Seventies fashion gets a lot of stick nowadays, as does the hair that went with it, but films with stories from the 70s are definitely in vogue at the moment (with Behind the Candelabra and Lovelace being two that come to mind). To the ensemble cast of actors that are up for a number of awards in American Hustle you could also add the clothes and even the music.
The Mob, Politicians and Corruption appear so often in the same sentence when discussing US society that it’s not a surprise that they come together here – with the FBI added for good measure.
Like all good stories of this type the surreal nature of the plot and unfolding of the story is made even more so by the fact that it is ‘based on a true story’. In 1978 the FBI hired/forced to cooperate a convicted con man in what became known as Abscam. This was an undercover ‘sting’ which set out to entrap, and succeeded in doing so, the mayor of Camden, New Jersey as well as an US Senator and a handful of other top politicians. Although the FBI was successful in both the film and in actuality this operation ended up being criticised for its tactics and the rules of the game, for them, were changed. Whether that was rightful indignation against entrapment or the politicians just trying to make things more secure for themselves in the future is another matter.
Camden was in the 1970s, and by all accounts remains to this day, one of the poorest inner city districts on the east coast. In real life Angelo Errichetti, the Democratic mayor from 1973-1981, was a bit of a populist and seemed to have a lot of support in his efforts to try to revive the district and bring down the high unemployment rate. The trouble starts when he considers that making gambling legal in Atlantic City (at that time the run down, once popular tourist resort on the coast) would lead to inward investment, regeneration of the area and employment opportunities.
Unfortunately for both the fictional and the real mayor in the US gambling means big money means the Mafia WILL have a share, the only question is ‘how much’. By bringing the gangsters into the affair he brings about his own downfall. When the FBI (when it’s not chasing Reds or getting involved in conspiracies to kill a president) smells the chance of a high-profile arrest of a top Mafioso they’re like a dog with a bone and won’t let go.
It’s interesting what goes around comes around.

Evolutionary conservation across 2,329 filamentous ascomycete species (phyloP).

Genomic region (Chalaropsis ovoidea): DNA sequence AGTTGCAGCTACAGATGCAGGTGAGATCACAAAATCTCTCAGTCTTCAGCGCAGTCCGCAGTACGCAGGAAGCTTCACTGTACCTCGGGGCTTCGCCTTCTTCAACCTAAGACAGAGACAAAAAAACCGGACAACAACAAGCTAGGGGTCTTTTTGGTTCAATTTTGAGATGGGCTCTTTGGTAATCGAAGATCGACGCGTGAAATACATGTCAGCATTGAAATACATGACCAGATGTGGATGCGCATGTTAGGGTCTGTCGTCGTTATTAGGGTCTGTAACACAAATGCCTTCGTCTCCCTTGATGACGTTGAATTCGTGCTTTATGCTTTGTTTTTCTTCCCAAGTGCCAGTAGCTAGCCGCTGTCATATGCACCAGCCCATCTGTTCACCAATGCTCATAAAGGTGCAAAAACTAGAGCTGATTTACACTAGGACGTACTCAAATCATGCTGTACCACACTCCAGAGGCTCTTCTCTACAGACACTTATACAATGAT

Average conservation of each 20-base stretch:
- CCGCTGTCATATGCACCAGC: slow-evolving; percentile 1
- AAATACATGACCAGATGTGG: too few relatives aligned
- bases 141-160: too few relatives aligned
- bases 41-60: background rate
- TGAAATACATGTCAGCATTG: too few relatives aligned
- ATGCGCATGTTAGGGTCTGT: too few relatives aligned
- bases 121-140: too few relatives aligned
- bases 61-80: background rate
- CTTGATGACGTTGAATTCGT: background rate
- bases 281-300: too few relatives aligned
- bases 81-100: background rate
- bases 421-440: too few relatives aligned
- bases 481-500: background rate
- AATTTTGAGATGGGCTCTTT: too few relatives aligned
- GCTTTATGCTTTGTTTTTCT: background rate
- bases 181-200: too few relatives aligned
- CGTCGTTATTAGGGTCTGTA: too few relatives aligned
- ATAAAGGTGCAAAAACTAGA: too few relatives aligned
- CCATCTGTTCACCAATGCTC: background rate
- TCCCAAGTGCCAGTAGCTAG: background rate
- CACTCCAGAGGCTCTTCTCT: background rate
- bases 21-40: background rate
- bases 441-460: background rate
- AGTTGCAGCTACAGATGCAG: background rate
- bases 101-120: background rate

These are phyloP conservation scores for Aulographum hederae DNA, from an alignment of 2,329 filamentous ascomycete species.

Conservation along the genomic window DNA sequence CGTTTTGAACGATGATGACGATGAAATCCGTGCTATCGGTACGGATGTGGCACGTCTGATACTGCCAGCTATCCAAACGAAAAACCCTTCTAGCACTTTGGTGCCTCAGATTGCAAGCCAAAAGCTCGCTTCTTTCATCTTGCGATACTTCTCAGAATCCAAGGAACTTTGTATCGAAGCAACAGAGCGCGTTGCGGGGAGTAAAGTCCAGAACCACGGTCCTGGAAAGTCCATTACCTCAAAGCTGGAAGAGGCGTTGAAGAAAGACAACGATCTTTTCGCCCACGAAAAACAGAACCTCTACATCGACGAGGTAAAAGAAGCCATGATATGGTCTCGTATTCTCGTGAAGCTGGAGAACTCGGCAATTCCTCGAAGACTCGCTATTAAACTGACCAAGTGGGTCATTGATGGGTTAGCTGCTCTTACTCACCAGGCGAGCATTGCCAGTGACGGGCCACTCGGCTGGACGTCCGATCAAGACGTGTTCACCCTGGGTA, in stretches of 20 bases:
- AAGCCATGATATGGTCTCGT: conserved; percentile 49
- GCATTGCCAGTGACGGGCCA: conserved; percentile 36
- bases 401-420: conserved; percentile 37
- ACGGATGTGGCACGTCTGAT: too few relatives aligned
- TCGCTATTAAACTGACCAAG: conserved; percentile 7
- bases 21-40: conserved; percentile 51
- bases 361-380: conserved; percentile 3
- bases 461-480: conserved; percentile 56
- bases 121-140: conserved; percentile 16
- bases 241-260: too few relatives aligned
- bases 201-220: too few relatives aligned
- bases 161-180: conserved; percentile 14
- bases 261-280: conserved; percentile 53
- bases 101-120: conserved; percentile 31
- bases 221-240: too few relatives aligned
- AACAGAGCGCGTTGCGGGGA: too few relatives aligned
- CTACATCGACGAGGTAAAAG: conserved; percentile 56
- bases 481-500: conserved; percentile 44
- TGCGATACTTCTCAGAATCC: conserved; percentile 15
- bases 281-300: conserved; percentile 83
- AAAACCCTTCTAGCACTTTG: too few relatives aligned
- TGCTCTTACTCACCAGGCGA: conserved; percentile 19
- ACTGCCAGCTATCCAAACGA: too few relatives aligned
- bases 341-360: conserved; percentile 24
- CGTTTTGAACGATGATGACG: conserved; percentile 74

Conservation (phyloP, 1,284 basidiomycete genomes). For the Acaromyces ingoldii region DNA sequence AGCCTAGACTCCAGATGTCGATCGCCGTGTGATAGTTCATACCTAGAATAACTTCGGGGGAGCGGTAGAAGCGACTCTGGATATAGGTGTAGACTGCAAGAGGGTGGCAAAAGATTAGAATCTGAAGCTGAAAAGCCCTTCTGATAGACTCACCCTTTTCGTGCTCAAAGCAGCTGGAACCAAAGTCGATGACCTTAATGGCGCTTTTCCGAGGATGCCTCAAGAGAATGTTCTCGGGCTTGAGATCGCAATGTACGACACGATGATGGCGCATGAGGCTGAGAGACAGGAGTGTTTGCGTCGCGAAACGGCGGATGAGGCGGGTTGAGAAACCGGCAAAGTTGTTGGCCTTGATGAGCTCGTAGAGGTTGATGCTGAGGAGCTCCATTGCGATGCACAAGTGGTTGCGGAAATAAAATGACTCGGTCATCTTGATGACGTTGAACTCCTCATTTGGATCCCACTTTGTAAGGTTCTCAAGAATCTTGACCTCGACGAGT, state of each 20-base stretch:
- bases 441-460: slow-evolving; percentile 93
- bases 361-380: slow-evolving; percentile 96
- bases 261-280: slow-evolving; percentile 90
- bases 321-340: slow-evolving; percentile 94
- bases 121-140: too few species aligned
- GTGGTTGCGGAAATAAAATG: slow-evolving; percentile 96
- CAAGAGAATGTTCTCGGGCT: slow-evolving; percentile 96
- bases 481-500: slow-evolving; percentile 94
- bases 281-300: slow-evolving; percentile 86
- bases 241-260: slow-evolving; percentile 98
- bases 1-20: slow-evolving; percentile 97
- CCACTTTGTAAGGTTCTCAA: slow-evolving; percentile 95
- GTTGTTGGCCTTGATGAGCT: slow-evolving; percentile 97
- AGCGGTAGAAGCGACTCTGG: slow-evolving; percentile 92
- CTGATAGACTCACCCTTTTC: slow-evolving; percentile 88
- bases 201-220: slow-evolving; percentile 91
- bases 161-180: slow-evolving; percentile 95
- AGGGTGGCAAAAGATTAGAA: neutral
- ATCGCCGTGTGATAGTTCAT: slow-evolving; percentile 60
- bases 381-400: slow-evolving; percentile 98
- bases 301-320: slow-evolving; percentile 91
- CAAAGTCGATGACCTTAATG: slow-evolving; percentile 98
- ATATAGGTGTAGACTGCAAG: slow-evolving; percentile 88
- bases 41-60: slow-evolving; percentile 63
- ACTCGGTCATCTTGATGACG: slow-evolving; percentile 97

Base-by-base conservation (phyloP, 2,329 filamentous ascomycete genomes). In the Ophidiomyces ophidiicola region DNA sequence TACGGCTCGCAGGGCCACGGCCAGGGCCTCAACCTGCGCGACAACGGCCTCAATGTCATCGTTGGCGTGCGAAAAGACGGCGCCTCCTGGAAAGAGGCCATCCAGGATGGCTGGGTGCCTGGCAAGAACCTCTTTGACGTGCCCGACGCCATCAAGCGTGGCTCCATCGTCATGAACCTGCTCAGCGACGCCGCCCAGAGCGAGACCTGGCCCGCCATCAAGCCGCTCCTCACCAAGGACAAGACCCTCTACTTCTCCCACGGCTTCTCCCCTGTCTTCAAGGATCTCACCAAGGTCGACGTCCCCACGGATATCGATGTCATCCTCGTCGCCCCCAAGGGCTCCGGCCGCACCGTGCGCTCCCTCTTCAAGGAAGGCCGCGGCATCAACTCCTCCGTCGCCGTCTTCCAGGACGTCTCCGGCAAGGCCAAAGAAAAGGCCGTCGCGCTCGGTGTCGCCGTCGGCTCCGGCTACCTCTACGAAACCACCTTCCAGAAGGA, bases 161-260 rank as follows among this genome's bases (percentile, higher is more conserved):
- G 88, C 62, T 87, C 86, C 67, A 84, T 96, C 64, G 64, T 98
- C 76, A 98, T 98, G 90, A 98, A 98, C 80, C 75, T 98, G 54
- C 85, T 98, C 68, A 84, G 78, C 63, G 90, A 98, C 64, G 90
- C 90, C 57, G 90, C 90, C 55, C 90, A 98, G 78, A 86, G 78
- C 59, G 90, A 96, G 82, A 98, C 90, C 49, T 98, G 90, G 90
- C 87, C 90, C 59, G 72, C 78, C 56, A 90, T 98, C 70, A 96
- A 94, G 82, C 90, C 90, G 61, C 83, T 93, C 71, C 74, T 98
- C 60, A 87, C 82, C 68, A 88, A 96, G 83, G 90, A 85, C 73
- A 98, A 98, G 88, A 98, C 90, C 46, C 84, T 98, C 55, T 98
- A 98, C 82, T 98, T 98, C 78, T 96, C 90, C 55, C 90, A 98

This part of New Jersey was once a thriving commercial and industrial area when capitalism needed US workers. Through lack of investment and better opportunities elsewhere where labour was cheaper, in Latin America or Asia (a similar situation was developing at the same time in the UK) once so-called secure jobs just evaporated, almost overnight, leaving in its wake decline, deprivation and despair.
In such circumstances people will clutch at anything, even if the best that can be offered is working as a croupier in a casino – in Atlantic City that would mean working to put more money into the hands of the Mafia. So one set of gangsters is replaced by another, perhaps more honest, one.
Because of the FBI sting in the 70s the plan to develop the boardwalk in Camden didn’t come to fruition. Although a number of politicians were caught up in it (I won’t get into the discussion of whether they did what they did because they thought the best way to achieve what they had promised the voters rather than for personal gain – as far as I’m concerned all ‘democratically elected’ politicians are in it for something, whether it be financial gain or personal aggrandisement) none of the Mafia went down. I don’t know if it’s one of the true stories or whether it was put there for artistic effect but the mob boss threw a spanner in the works by showing a command of languages, even though he had been a cold-blooded assassin in the past. Fear of retribution also meant the Mafia were warned off. So the easy targets were caught but the real gangsters were allowed to go free due to incompetence.
For the people of Camden the debacle of the corruption case didn’t mean that national government looked on them favourably. They had gone through the disaster years of Nixon and Carter and they were about to face two terms of Reagan. If the national leaders didn’t come up with anything their future local ‘leaders’ didn’t turn out any better. Three out of the last 5 mayors of Camden have been convicted of corruption. Perhaps it’s something in the sea air?
I wonder how present day residents of Camden see the film? Even though in recent years the area has been developed there’s a stratification between the fortress like casinos and the ordinary people who live there, as was seen when Hurricane Sandy hit the resort last spring
The resort isn’t as sleazy as it was depicted in the 1980 film Atlantic City but it still doesn’t look any different from Blackpool with the sun – although I’m sure that during winter the Atlantic coast is a forbidding place. However, there are treats in store. February offers a Group Wedding Ceremony on the 14th (so get your booking in quick!). August provides the Grape Stomping Festival and there’s the Miss America Pageant in September. All year around you can ‘explore the world’s largest elephant’ or visit Bare Exposure with ‘over a 100 beautiful naked girls’ with a ‘buy one couch dance, get one free’ deal.
But Camden is still one of America’s poorest cities and suffers from all that accompanies such an economic situation. It has almost 5 times the violent crime rate of cities of a comparable size (giving it number one place in country) and two out every five residents live below the national poverty level. Rather than the situation getting better it seems that law changes in Philadelphia are starting to challenge Atlantic City’s monopoly on gambling so even that ‘boost’ to the local economy might be lost in the near future.
Such is the American Dream.